# Homework Help: Induced current from coil

1. Aug 2, 2014

### ma18

1. The problem statement, all variables and given/known data

A circular coil has N equal loops with diameter C. Each loop has resistivity η and diameter d.

There is a field on the central axis of B(t) = B_0 sin(ωt).

Find the induced current (ignoring other fields)

2. Relevant equations

emf = -d/dt * flux(t)
i = emf/R
R = η*l/A

3. The attempt at a solution

emf total = N * -d/dt ∫B dot dA = N * BA = N * B(t) * (pi*(C/2)^2)

R = η * (2*pi*d/2)/ (pi*(d/2)^2)

i = emf /R

I know I am doing something wrong and missing something, could somebody please tell me where I am going astray?

Thanks

Last edited: Aug 2, 2014
2. Aug 2, 2014

### Simon Bridge

In expanding $R=\eta L/A$ You used the diameter d in calculation for both L and A.

$L=\pi D$ in this equation, D is the diameter of what?
$A=\pi D^2\!\!/4$ in this equation, D is the diameter of what?

You are given two diameters labelled C and d. Which is which?

3. Aug 2, 2014

### ma18

C is the diameter of the coil and d is the diameter of the individual loops. I guess the equation for the length should use d while the equation for area should use C. For some reason I thought these would be equal.

4. Aug 2, 2014

### Simon Bridge

I think the description is a little vague on this point to be honest - I was hoping it was consistent with other work you've done so you would know better than me by context.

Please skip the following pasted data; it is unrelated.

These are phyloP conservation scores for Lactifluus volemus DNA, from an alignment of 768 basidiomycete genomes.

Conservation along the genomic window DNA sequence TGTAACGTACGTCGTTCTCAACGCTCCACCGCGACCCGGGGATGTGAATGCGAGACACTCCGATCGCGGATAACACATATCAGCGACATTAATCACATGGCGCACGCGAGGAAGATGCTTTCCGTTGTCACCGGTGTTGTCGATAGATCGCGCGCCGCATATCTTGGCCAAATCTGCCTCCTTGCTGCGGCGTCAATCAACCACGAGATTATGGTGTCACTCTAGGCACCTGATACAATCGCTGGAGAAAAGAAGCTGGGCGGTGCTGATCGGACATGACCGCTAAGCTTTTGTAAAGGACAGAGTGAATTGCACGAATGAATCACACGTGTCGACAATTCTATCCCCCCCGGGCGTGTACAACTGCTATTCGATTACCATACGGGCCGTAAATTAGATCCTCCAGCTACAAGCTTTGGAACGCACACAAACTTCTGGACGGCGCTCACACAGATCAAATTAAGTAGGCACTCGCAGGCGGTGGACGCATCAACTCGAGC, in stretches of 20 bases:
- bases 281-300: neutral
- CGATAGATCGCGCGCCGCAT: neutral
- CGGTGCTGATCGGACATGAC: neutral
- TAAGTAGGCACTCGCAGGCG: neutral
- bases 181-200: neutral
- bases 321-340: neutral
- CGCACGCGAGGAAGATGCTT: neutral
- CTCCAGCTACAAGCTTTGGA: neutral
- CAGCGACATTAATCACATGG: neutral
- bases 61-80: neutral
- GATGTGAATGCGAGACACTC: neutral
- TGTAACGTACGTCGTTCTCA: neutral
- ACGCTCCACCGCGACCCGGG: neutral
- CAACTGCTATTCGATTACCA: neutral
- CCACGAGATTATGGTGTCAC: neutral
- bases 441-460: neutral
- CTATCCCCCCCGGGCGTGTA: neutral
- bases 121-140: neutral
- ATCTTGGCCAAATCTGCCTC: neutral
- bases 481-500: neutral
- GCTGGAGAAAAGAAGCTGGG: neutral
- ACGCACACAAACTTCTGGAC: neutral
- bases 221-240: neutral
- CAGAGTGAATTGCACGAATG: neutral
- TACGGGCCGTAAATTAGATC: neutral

Usually "coil diameter" is the diameter of the coil, which would be the same as the diameter of each loop that makes up the coil - unless we are talking about a toroidal coil perhaps. So the coil diameter and the loop diameter would be the same thing. For some reason the problem statement gives them different labels ... why would this be, unless the two labels are meant to refer to different things?

But I asked [strike]two[/strike] three questions and you have only answered one.
The D in the equation for L is different from the D in the equation for A.
You need to relate the equations to the physical dimensions of the problem.

Last edited: Aug 2, 2014
5. Aug 2, 2014

### ma18

It says more specifically that "each loop is made of a conductor with resistivity eta and conductor diameter d"

6. Aug 2, 2014

### Simon Bridge

... that's better.
So do you know how to finish the problem now?

You should also check the rest of your working to see if you have made similar assumptions.

7. Aug 4, 2014

### ma18

I think so, because A is the cross-sectional area then d would be used whereas as L is the length of the whole wire C would be used.

8. Aug 4, 2014

Well done :)